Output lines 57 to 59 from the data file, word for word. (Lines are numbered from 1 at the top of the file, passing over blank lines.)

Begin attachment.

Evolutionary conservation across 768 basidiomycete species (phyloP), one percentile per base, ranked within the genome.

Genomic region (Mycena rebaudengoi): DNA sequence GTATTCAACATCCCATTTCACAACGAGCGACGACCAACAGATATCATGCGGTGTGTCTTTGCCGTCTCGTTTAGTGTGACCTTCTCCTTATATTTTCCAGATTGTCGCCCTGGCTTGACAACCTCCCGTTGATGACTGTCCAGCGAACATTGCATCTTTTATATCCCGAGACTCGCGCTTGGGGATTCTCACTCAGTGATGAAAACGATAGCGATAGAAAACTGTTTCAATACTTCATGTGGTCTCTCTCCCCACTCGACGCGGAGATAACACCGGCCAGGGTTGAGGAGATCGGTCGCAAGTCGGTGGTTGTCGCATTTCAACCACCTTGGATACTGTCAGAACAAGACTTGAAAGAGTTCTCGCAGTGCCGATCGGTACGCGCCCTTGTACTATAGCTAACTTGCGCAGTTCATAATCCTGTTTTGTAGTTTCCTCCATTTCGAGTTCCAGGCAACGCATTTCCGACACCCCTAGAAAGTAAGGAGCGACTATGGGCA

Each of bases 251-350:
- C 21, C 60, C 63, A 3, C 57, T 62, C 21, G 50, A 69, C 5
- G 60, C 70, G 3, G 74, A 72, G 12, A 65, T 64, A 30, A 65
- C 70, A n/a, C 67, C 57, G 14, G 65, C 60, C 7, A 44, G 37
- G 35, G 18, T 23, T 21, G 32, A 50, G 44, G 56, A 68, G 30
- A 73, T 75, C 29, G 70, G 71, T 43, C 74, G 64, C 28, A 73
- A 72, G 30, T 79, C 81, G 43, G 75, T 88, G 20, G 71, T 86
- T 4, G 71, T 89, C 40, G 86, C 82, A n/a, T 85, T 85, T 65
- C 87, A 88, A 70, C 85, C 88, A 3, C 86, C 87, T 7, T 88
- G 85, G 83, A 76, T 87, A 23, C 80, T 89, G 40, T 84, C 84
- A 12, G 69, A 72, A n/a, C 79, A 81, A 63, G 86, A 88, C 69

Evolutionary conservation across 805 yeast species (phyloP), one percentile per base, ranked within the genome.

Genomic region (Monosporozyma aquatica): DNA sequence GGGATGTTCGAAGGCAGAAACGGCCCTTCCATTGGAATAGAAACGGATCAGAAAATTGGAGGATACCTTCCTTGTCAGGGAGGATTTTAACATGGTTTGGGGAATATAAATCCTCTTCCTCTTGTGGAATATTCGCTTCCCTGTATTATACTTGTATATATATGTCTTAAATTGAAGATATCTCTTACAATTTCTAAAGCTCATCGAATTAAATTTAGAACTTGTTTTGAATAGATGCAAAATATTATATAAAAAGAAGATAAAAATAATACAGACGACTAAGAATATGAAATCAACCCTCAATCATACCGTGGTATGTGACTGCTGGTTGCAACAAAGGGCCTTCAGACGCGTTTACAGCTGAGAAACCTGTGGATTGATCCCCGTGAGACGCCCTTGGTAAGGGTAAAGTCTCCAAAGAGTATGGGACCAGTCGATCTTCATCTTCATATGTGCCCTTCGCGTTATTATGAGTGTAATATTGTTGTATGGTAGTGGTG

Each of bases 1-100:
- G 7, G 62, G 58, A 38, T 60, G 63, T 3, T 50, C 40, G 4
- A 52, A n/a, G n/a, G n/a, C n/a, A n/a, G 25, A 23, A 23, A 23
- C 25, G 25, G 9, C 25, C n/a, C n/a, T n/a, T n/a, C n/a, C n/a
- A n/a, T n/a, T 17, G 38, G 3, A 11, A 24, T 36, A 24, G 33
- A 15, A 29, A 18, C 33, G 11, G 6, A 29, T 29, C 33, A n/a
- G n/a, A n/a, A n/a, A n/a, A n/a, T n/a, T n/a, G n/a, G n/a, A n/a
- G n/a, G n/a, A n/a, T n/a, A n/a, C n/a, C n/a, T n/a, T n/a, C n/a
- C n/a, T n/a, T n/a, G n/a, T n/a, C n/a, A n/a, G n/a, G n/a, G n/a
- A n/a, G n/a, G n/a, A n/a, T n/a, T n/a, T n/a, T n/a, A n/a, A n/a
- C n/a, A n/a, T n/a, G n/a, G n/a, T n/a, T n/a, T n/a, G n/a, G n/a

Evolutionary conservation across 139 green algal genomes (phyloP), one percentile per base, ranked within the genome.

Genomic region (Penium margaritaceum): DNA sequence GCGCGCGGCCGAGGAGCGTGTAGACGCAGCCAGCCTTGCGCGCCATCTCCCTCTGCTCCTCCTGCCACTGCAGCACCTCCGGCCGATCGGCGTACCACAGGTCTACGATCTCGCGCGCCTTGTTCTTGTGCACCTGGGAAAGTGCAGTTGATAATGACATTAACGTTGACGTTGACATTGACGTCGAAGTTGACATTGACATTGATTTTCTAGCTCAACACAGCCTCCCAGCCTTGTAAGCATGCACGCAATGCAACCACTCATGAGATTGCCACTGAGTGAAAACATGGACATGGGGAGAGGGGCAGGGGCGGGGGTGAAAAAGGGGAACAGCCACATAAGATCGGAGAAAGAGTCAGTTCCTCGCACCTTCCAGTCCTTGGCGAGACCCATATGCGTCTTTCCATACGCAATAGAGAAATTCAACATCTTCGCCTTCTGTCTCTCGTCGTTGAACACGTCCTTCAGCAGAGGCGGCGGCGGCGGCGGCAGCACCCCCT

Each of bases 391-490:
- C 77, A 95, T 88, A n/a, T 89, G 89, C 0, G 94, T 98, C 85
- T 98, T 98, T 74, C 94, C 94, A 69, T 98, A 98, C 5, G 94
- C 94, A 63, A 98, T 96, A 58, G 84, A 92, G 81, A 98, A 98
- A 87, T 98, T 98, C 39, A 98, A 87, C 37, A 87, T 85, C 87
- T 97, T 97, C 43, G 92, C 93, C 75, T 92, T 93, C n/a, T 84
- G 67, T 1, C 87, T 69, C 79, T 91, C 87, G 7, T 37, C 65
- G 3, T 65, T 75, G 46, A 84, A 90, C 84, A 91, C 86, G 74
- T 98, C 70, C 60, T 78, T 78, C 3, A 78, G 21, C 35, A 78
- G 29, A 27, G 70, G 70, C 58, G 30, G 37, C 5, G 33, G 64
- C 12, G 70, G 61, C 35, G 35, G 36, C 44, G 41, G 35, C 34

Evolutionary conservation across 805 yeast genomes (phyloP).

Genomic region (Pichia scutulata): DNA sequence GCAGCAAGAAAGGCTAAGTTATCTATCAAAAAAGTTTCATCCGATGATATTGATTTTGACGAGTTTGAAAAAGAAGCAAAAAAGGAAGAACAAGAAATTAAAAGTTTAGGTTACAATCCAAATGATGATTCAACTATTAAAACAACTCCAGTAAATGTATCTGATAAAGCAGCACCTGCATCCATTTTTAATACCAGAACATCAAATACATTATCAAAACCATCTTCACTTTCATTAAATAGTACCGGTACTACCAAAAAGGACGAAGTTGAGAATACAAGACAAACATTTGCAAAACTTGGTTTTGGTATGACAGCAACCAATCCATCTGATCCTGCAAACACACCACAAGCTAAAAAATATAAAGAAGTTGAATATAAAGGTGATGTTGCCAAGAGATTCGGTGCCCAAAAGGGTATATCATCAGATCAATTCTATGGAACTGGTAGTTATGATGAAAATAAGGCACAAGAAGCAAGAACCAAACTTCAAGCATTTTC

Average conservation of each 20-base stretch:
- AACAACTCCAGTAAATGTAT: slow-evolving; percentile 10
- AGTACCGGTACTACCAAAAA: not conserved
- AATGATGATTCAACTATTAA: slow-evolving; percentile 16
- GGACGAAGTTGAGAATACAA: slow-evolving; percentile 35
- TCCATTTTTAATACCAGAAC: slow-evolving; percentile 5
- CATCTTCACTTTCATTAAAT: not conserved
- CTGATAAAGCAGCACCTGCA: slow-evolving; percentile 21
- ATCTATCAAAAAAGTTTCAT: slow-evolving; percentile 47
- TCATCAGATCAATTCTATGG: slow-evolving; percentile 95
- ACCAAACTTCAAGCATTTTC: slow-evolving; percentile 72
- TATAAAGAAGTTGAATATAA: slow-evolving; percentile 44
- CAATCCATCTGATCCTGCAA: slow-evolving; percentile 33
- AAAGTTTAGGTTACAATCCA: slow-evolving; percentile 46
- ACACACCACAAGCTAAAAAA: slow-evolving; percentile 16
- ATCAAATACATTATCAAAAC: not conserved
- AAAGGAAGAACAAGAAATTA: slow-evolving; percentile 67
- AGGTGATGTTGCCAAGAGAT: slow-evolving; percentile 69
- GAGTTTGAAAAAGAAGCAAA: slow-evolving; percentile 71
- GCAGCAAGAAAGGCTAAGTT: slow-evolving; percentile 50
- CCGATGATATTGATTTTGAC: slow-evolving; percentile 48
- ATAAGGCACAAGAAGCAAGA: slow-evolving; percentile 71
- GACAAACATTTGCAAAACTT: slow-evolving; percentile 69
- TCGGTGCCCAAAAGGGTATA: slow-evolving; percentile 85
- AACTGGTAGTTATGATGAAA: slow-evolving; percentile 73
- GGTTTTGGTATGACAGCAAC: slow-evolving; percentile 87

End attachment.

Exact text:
- ATCAAATACATTATCAAAAC: not conserved
- AAAGGAAGAACAAGAAATTA: slow-evolving; percentile 67
- AGGTGATGTTGCCAAGAGAT: slow-evolving; percentile 69